Those are matters for the Standing Orders and they are not being touched by this proposal. This is an important extension of the rights of honourable senators. The right given here - to have debates on reports of committees - is additional to the time devoted to General Business, lt is additional to the discussion which may take place on a money Bill. ft. is additional to the discussion which may take place at any other time on reports or other matters. It seemed to me that it was a reasonable way to deal with the matters. There could be other ways. I would like the Senate to try this way and let us see how we get on with it. If it needs to be altered in some way, let us do it. I thank the Senate for the indications of support for the motion. As I have indicated, I support the amendments which have been proposed.

The PRESIDENT - The question is: That the amendments moved by Senator Drake-Brockman be agreed to'.

Question resolved in the affirmative.

The PRESIDENT - The question now is: 'That Senator Murphy's motion, as amended, be agreed to'.

Question resolved in the affirmative.

Senator DRAKE-BROCKMAN(Western Australia - Minister for Air) - by leave - I wish to answer one or two points made by Senator Cant. I thought that Senator Carrick and Senator Murphy covered the 2 points very well. This is a bonus session for back benchers. As Senator Murphy said, honourable senators have all the present facilities -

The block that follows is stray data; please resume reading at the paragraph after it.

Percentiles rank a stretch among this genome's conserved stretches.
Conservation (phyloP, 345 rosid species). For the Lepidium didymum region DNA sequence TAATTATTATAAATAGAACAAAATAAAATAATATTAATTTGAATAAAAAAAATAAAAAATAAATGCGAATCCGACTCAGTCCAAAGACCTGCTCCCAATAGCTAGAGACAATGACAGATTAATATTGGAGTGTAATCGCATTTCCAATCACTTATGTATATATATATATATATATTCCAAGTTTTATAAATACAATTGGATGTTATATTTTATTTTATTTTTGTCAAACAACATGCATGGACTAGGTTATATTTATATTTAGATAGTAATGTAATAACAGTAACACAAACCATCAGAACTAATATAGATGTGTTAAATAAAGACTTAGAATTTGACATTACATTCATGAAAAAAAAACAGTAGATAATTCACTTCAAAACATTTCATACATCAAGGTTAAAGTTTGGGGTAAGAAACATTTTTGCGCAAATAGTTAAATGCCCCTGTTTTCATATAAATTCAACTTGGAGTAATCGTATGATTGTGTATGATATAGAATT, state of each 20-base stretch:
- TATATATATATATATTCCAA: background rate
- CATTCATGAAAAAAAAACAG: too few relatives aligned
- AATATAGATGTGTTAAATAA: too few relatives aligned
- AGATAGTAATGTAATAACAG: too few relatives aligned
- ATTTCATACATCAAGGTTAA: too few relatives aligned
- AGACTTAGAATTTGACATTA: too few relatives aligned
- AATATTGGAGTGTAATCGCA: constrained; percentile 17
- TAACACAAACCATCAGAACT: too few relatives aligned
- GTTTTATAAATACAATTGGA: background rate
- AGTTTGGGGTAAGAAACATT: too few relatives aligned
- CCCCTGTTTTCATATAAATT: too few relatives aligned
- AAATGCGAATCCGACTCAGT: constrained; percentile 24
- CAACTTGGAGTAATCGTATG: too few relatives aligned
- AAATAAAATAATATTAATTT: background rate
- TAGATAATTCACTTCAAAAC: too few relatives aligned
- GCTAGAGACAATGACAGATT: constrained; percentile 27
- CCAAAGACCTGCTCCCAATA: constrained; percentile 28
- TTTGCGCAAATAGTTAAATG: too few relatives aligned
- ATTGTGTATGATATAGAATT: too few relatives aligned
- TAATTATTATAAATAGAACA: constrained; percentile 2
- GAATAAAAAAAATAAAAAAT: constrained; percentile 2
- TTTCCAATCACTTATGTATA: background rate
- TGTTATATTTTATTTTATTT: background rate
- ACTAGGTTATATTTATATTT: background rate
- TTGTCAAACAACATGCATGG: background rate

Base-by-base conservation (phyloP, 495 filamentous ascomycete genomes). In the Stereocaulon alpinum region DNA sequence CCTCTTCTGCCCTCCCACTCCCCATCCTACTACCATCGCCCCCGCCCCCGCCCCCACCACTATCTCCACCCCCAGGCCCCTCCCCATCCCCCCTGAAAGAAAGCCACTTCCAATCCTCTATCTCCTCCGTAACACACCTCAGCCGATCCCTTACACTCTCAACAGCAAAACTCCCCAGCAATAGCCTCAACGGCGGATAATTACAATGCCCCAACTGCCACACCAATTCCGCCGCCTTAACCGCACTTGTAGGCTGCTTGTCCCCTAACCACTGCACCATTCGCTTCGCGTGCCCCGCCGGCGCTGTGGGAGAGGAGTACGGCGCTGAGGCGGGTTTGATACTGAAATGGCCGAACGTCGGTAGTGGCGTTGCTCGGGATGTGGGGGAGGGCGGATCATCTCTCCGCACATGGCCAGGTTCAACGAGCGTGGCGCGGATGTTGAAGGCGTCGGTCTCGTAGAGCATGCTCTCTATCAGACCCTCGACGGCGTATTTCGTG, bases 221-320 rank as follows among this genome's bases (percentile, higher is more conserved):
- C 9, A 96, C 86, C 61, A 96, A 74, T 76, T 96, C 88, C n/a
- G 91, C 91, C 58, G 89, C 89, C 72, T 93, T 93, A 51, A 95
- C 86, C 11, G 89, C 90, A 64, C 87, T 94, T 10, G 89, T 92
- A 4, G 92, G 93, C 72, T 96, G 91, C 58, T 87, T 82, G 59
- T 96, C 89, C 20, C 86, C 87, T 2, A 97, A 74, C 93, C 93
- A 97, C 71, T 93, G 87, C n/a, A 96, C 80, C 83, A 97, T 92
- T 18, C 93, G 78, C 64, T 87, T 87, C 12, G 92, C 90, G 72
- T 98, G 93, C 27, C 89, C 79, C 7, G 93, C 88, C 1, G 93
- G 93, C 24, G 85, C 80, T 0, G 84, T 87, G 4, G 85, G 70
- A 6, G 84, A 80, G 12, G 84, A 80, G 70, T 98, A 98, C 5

Senator Murphy - ft is a bonus session lor everybody.

Senator DRAKE-BROCKMAN - It is a bonus session for everybody. At the present time, honourable senators can use all the facilities of the Senate to put their points of view and have their say on various subjects on which they wish to speak. Now, 2 extra hours will be available. Senator Cant spoke about my amendment which limits the time of speeches to 30 minutes. This provides an even greater facility for honourable senators because, under the motion as it stood. 2 speakers could have taken up the whole of the 2 hours that was allotted. So this amendment gives the back bencher an even greater chance to make a speech.

Senator Cant - If this is the way you conduct an analysis it is no wonder that the economy of Australia is in a mess.

Senator DRAKE-BROCKMAN - I understand that the present arrangement is that if you want to speak on a Thursday evening you are allowed to speak for 1 hour.

The PRESIDENT - I suggest: to honourable senators and the Minister that senators should not be addressed as 'you'. I think the proprieties should be observed by all honourable senators. Tonight we are dealing with the problems of the Senate.

Senator DRAKE-BROCKMAN - All I am saying is that the resolution the Senate has just carried will allow greater opportunity for honourable senators to speak in debates, particularly on reports made by Senate committees. I think this is a good move. The Senate should test this procedure to see how it works. If it does not work we can always change it so that it will work. The Senate has decided tonight to give it a try. As a result honourable senators will have an even greater opportunity to discuss Senate committee reports and to raise other matters that they want to raise.